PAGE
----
Keys ‒ The Experimental Puppet Theatre of Géza Blattner in the Avant-garde Paris
19th November 2017 ‒ 25th February 2018
As a result of a particular and exemplary union, a world standard, comprehensive, and interactive exhibition attended by thousands of visitors is intended to carry out in the second half of the year 2017 and at the beginning of 2018 in the MODEM, during the period of award of the European Capital of Culture. A cooperation embracing such a wide range of attendant arts, which is planned by the four local institutions, has been unprecedented yet in the Civis Town of Debrecen, or even all over the country.
Due to the professional union of the PIM–OSZMI, the Csokonai Theatre, the Déri Museum, the MODEM and the Vojtina Puppet Theatre, the 20th century European avant-garde puppet theatre and the oeuvre of Géza Blattner, the founder of the Hungarian modern puppetry would be on view in the third floor exhibition room of the MODEM.
A large number of visitors are expected not only from Hungary but also from beyond the borders, while the opportunity presents itself to involve thousands of primary and secondary school students as target audiences.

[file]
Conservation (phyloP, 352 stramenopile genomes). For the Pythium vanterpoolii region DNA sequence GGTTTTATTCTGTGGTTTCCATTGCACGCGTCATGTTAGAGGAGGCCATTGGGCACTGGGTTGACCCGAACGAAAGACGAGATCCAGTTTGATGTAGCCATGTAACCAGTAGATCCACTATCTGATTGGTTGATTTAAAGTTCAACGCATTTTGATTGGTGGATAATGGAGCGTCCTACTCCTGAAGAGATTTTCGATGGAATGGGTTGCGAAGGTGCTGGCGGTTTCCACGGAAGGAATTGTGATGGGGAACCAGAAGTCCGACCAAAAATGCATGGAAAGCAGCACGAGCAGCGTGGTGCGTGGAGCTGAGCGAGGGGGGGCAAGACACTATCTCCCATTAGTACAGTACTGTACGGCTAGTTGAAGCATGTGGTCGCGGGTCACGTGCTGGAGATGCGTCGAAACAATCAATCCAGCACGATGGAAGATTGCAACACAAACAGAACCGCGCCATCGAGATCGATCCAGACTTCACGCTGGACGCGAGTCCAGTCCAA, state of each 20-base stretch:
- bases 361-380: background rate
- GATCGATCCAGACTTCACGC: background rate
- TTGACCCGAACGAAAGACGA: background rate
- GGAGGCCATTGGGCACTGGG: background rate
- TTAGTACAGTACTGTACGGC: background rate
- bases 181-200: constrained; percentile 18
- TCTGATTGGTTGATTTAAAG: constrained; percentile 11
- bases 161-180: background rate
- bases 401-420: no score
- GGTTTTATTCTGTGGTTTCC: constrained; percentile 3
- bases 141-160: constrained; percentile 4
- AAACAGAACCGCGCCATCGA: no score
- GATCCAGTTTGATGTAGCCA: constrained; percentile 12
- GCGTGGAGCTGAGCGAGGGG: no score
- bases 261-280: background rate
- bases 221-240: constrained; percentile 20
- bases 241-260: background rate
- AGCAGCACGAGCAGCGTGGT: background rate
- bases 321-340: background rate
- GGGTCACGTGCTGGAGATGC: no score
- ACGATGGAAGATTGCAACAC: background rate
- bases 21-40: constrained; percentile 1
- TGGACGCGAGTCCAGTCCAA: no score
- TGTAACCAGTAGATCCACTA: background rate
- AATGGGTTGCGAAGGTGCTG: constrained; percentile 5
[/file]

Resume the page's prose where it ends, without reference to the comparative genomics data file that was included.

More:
By the means of the exhibition and its accompanying programmes (including theatrical performances and puppet-shows and art education workshops), the “socialization” of the contemporary art ‒ from visual art through theatre to choreography ‒ can be fulfilled in a unique way.
Géza Blattner’s (Debrecen 15th February 1893 ‒ Debrecen 27th July 1967) activity in Hungary represented the beginning of a new era in the history of puppetry.
He is the founder of the 20th century European avant-garde puppet theatre and the Hungarian modern puppetry. In 1925 he moved to Paris, where he opened the Arc-en-Ciel (Rainbow) Theatre, which became a pioneer and experiment puppet theatre aheading of its time with its variable company and constructive community.
His inner circle included celebrated artists such as André Kertész or the famous character of the Montparnasse, the Russian painter Marie Vassilieff whose canteen was visited by the Parisian art world from Picasso to Soutine.